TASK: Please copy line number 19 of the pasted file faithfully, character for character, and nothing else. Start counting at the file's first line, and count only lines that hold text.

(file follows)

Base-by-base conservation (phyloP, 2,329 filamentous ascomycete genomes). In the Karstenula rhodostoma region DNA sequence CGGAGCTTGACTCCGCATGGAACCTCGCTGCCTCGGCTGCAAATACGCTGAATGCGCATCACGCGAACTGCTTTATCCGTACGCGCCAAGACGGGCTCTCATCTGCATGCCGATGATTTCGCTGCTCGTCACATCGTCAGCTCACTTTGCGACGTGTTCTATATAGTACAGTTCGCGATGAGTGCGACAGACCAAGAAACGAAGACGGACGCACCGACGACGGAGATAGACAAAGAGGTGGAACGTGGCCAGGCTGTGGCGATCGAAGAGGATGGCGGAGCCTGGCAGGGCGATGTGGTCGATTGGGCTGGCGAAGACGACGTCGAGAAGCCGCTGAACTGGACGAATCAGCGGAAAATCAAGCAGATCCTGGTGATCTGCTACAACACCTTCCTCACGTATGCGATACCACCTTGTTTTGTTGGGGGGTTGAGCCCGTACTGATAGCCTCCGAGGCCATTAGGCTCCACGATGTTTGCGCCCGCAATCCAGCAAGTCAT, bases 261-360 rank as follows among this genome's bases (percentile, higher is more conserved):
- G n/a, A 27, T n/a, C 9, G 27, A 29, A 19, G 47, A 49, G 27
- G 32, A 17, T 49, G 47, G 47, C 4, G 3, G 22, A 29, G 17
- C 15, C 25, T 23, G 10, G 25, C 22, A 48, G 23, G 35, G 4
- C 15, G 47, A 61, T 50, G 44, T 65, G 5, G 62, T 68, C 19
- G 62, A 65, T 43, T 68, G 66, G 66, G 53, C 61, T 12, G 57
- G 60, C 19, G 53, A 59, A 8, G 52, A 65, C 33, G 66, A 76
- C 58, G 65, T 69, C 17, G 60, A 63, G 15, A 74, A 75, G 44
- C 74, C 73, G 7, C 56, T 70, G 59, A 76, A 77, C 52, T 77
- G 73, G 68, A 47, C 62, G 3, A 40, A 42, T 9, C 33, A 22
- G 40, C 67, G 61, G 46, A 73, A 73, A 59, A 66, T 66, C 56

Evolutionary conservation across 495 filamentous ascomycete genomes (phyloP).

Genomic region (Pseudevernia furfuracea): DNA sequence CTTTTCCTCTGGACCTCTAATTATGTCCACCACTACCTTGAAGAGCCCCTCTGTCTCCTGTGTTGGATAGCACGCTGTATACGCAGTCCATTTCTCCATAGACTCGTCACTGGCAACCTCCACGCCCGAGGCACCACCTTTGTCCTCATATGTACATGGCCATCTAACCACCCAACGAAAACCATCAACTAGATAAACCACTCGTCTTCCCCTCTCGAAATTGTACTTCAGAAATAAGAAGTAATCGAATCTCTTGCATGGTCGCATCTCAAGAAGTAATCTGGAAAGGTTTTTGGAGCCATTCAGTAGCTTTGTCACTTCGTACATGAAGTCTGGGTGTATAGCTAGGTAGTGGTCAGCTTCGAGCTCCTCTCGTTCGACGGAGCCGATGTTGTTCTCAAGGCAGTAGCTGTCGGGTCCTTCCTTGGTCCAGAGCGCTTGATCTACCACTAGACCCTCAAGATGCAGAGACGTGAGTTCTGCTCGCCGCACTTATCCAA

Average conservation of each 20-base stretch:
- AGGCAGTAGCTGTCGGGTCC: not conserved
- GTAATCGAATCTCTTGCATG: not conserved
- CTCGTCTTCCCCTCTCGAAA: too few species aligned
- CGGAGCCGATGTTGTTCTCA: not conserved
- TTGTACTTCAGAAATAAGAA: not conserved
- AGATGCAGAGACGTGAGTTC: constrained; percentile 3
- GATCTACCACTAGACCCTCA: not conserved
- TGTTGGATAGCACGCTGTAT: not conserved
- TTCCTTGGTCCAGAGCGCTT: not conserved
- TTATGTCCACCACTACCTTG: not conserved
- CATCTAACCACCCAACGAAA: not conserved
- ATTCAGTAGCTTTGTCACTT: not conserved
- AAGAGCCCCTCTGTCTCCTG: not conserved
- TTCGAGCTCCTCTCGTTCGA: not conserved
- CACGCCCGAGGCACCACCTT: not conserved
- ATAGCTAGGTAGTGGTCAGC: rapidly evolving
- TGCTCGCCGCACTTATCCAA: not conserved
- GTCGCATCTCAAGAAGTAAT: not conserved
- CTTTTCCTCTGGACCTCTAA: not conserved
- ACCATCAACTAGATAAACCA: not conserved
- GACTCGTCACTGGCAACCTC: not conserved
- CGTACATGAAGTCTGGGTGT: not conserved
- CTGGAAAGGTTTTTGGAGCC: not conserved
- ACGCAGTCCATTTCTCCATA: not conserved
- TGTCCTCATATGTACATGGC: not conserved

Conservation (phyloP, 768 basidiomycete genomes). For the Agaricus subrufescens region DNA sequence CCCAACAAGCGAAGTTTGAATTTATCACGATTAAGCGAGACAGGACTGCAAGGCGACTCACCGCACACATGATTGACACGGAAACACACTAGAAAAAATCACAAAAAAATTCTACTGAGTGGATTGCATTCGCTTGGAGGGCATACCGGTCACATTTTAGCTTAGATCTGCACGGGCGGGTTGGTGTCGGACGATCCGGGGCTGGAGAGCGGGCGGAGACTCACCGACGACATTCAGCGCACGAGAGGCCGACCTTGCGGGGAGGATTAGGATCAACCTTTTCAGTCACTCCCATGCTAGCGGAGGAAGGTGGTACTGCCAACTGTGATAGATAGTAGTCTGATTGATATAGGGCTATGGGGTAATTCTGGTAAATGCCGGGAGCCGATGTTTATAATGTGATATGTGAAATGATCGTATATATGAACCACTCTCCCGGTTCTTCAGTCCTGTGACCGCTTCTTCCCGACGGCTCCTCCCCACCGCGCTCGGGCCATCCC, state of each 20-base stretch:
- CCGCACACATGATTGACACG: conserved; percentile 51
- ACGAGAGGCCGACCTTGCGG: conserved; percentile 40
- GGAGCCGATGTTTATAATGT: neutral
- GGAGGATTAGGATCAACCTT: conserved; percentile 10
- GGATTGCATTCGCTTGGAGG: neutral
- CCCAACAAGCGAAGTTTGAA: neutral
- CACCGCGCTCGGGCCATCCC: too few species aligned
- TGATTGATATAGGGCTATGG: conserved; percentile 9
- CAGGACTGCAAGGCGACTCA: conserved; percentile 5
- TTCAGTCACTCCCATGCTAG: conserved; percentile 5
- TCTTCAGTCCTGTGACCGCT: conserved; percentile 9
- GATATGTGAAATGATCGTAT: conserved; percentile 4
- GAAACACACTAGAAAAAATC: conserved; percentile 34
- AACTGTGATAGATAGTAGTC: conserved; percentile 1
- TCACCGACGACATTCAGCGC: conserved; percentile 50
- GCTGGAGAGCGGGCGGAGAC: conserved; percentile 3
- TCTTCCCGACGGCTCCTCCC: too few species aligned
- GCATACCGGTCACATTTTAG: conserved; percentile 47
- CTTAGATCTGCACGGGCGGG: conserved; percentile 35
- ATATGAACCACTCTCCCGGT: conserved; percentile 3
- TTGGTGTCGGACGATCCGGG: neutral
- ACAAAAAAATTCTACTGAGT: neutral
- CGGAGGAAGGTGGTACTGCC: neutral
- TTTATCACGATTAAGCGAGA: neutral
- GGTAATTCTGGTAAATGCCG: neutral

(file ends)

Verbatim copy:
- TTGTACTTCAGAAATAAGAA: not conserved